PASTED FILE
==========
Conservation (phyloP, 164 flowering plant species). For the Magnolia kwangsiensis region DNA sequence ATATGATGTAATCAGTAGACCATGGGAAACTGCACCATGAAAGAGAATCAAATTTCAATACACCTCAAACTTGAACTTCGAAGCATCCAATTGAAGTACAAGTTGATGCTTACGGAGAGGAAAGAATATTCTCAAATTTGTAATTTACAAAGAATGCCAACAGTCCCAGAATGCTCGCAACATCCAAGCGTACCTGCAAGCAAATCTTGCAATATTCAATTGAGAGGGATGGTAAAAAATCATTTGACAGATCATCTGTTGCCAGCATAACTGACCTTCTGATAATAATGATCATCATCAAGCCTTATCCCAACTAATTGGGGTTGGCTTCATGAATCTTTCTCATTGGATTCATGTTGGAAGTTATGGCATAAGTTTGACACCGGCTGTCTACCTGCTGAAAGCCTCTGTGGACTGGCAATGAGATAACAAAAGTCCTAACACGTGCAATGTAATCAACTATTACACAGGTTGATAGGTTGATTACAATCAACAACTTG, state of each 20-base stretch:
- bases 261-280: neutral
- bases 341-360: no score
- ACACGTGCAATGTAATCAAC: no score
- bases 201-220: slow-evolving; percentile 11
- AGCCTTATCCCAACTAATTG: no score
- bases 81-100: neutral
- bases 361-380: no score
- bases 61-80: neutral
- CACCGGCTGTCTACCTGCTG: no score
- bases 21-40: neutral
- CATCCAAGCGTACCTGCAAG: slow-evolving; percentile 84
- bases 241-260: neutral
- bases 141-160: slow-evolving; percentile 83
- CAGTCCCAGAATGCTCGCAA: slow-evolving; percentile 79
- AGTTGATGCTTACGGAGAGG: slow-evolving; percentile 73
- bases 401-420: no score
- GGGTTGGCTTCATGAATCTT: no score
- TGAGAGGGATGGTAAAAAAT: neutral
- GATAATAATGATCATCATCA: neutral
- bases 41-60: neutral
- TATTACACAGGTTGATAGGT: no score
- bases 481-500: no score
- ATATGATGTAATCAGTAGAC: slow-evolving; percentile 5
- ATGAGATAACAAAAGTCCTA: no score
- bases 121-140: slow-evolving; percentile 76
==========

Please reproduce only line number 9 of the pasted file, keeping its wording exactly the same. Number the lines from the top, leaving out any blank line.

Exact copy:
- bases 61-80: neutral